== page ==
Would it help you decide how to vote if you saw the two main party leaders go head-to-head in a TV debate?
Theresa May has been accused of “running scared” and “ducking” her responsibility to take part in democratic debate after ruling out head-to-head battles with other party leaders.
Critics have also called for broadcasters to go ahead with the TV debates and “empty chair” Ms May if she does not take part.
The Prime Minister and Labour leader Jeremy Corbyn had their last head-to-head in Parliament before the General Election today at Prime Minister's Questions, the last chance for voters to see them take each other on.
A national survey by BMG Research found 54% of those asked wanted a head-to-head TV debate of party leaders in the run up to the election on June 8, with 25% against and 21% saying they didn't know.
But what do you think? Have your say in our poll.
Ms May is said to have warmed to the idea of a Question Time-style TV debate, but sources have said she will not be taking part in any head-to-head debates.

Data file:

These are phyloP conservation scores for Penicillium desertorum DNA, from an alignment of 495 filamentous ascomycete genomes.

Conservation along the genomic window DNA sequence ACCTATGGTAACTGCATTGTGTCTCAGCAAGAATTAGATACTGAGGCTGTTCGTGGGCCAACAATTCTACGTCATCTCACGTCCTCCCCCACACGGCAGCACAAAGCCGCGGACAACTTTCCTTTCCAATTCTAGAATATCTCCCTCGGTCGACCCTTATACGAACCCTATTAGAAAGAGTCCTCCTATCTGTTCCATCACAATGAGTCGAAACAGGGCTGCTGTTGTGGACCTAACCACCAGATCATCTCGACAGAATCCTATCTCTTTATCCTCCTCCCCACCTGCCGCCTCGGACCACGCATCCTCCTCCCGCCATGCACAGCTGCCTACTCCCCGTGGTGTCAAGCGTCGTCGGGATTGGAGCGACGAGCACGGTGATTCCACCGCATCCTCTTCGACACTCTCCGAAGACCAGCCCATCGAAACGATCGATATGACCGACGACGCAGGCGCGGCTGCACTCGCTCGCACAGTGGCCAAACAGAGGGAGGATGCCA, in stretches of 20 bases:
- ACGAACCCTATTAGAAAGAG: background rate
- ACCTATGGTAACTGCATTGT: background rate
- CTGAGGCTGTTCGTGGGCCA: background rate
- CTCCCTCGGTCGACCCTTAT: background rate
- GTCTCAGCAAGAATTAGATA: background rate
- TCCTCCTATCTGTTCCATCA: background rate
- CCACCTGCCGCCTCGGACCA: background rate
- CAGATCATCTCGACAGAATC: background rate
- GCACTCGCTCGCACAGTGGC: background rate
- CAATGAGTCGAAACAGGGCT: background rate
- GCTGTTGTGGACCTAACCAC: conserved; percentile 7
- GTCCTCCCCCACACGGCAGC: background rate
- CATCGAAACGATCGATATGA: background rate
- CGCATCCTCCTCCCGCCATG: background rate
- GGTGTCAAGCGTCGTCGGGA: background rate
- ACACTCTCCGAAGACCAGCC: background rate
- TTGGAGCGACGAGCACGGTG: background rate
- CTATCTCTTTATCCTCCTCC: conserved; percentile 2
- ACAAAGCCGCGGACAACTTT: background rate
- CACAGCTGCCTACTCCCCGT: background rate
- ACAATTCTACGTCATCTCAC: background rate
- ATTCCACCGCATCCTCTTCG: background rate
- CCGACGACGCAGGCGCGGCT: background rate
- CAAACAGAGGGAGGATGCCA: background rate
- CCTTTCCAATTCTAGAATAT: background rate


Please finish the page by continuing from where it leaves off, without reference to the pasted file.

In an earlier interview on the topic, justifying her position, she told the BBC: "I believe in campaigns where politicians actually get out and about and meet with voters.
“That’s what I have always believed in, it’s what I still believe and I still do it - as prime minister, as a constituency MP, I still go out and knock on doors in my constituency. That’s what I believe in doing, that’s what I’m going to be doing around this campaign.”
David Cameron ruled out head-to-head debates with then-Labour leader Ed Miliband in the 2015 election, and Tony Blair also did not take part in such debates.
Mr Cameron did, however, take part in television debates when he was Leader of the Opposition, taking on then-Prime Minister Gordon Brown, and his future Coalition partner Nick Clegg, then leader of the Liberal Democrats.